Several of us old guys meet for breakfast one morning each week. The past year, of course, we have been doing it by computer, but still meeting. Then one week I announced I would miss breakfast for a meeting of the Watershed Alliance of Adams County.
One of the guys declared I was going to “hug water,” the way other people hug trees. (Hugging trees also is a great idea, but some trees aren’t really into it. One wants to be careful administering unsolicited hugs, especially to girl trees, and since girl trees are not easily discernible from boy trees …)
Like most of us, I spent nine months becoming a functioning being while submerged in water. There was some other stuff in the pool, but mostly it was water. (They don’t say, “My other stuff broke.” They say, “My water broke.”)
In the ensuing years, I wandered thousands of acres of forest – without really knowing the significance. For instance, I knew a few trees by name, and I knew where to catch Chain Pickerel in the lake in front of our house. Of course, that was back in the days when a person was not required to have a truckload of money to buy a piece of mostly wetland in the wilds of Maine.
Jack-in-Pulpit grew in the woods near the cottage which housed our family of five. What I did not know was they would be extinct in that part of the woods after we built the big house out on the point –a finger of land jutting out from a lake’s shore.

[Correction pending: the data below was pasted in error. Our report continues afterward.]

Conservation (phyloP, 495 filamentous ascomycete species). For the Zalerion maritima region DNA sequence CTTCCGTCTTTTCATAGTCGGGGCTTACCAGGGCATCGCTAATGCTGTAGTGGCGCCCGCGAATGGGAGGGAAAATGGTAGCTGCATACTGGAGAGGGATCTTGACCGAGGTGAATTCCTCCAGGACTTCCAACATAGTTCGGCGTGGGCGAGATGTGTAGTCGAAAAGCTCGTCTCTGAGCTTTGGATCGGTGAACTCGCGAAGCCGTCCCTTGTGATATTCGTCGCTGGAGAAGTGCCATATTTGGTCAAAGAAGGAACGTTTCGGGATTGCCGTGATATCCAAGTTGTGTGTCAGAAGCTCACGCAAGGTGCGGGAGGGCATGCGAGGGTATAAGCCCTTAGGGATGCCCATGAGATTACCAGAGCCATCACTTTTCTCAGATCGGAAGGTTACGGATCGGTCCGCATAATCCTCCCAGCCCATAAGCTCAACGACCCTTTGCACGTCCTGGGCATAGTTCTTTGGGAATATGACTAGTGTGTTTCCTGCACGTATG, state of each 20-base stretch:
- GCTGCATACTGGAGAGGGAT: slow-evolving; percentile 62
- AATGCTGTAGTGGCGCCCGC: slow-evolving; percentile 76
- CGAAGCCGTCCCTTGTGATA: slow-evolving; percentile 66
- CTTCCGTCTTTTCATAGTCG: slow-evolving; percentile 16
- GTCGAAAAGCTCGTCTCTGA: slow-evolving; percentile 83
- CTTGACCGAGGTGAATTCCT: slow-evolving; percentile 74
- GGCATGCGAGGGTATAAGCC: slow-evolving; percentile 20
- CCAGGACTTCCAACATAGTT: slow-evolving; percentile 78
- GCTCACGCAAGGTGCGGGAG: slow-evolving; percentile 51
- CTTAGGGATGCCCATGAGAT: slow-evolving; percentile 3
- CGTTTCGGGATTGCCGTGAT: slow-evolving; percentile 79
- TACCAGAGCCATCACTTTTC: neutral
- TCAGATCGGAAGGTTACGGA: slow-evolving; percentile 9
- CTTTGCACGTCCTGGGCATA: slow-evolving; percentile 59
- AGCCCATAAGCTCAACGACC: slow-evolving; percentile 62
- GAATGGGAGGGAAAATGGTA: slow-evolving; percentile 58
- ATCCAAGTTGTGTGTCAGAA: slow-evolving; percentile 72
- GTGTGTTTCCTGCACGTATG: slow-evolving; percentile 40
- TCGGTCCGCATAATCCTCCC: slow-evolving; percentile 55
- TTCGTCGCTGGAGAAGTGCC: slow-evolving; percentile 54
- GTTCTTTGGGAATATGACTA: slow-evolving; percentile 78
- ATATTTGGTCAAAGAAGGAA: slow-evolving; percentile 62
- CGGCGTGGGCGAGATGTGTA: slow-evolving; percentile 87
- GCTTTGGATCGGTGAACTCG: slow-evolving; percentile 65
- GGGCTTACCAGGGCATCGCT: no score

Behind our house, a loon built its nest on a beaver hut, close enough to push up from the water.
Trivia about the Common Loon: their legs are so far back on their body they cannot stand and walk like, say, a Canada Goose. On the other hand, they are f-a-s-t when they submerge. The only thing cooler than watching a loon putter around on the water with her kids on her back is being under the surface and watching her zoom around after a Yellow Perch for dinner.
I saw a lot of nature while I grew up in those woods: A family of raccoons denned under a huge dead log. Imagine walking around a bend in the driveway and facing a moose and her calves browsing on brush.
There was much I did not actually see in those days. My experiences were just part of Normal. Swimming in a 500-acre lake at midnight, staring at the stars and listening to three pair of loons, behind our Mom’s house, about halfway down the lake, and more than a mile away behind an island.
A few days ago, I went out to Swamp Creek with a group of volunteers from the Watershed Alliance of Adams County. We collected bugs – “macroinvertebrates” is the official word. When I was a kid, I thought bugs were pests. Turns out, mayflies and stone flies and hellgrammites do not live in bad water, and we found lots of them in Swamp Creek.
About two years ago, Swamp and Middle creeks were declared “Exceptional Value.” Pennsylvania designates streams with excellent water as High Quality or Exceptional Value. According to the Department of Environmental Protection website, regulations allow High Quality water to be degraded for “necessary social or economic development.”
“EV … water quality shall not be lowered,” the website declares.
It’s great to be out with people who know the value, and are eager to protect, the water most of us just take as Normal – great to be in the company of water huggers.